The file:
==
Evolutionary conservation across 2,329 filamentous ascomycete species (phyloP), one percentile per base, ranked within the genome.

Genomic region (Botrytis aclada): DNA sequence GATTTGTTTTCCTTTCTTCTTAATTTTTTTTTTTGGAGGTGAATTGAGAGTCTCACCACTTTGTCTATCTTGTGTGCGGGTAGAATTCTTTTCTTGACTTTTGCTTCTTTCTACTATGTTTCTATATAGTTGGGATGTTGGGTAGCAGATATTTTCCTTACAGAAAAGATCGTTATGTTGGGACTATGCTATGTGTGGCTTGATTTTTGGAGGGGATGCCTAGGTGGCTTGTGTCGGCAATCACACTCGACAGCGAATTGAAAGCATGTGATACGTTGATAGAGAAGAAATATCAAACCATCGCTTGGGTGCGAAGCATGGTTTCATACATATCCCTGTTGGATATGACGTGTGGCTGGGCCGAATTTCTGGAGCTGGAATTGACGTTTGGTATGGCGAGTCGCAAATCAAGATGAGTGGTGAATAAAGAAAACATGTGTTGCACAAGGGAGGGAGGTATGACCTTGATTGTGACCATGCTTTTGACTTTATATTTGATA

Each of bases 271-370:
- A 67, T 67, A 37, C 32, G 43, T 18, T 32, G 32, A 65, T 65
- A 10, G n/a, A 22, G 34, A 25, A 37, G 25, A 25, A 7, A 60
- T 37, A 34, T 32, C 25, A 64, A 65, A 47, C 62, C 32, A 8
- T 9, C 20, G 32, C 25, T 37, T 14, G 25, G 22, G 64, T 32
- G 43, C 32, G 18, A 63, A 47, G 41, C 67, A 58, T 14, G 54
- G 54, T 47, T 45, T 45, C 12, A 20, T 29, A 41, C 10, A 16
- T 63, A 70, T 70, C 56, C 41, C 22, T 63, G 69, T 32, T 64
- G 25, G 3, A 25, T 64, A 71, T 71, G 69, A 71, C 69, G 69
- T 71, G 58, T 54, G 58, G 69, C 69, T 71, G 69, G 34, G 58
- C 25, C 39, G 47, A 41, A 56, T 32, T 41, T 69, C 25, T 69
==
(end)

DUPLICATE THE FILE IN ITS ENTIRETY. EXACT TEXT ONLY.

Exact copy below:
Evolutionary conservation across 2,329 filamentous ascomycete species (phyloP), one percentile per base, ranked within the genome.

Genomic region (Botrytis aclada): DNA sequence GATTTGTTTTCCTTTCTTCTTAATTTTTTTTTTTGGAGGTGAATTGAGAGTCTCACCACTTTGTCTATCTTGTGTGCGGGTAGAATTCTTTTCTTGACTTTTGCTTCTTTCTACTATGTTTCTATATAGTTGGGATGTTGGGTAGCAGATATTTTCCTTACAGAAAAGATCGTTATGTTGGGACTATGCTATGTGTGGCTTGATTTTTGGAGGGGATGCCTAGGTGGCTTGTGTCGGCAATCACACTCGACAGCGAATTGAAAGCATGTGATACGTTGATAGAGAAGAAATATCAAACCATCGCTTGGGTGCGAAGCATGGTTTCATACATATCCCTGTTGGATATGACGTGTGGCTGGGCCGAATTTCTGGAGCTGGAATTGACGTTTGGTATGGCGAGTCGCAAATCAAGATGAGTGGTGAATAAAGAAAACATGTGTTGCACAAGGGAGGGAGGTATGACCTTGATTGTGACCATGCTTTTGACTTTATATTTGATA

Each of bases 271-370:
- A 67, T 67, A 37, C 32, G 43, T 18, T 32, G 32, A 65, T 65
- A 10, G n/a, A 22, G 34, A 25, A 37, G 25, A 25, A 7, A 60
- T 37, A 34, T 32, C 25, A 64, A 65, A 47, C 62, C 32, A 8
- T 9, C 20, G 32, C 25, T 37, T 14, G 25, G 22, G 64, T 32
- G 43, C 32, G 18, A 63, A 47, G 41, C 67, A 58, T 14, G 54
- G 54, T 47, T 45, T 45, C 12, A 20, T 29, A 41, C 10, A 16
- T 63, A 70, T 70, C 56, C 41, C 22, T 63, G 69, T 32, T 64
- G 25, G 3, A 25, T 64, A 71, T 71, G 69, A 71, C 69, G 69
- T 71, G 58, T 54, G 58, G 69, C 69, T 71, G 69, G 34, G 58
- C 25, C 39, G 47, A 41, A 56, T 32, T 41, T 69, C 25, T 69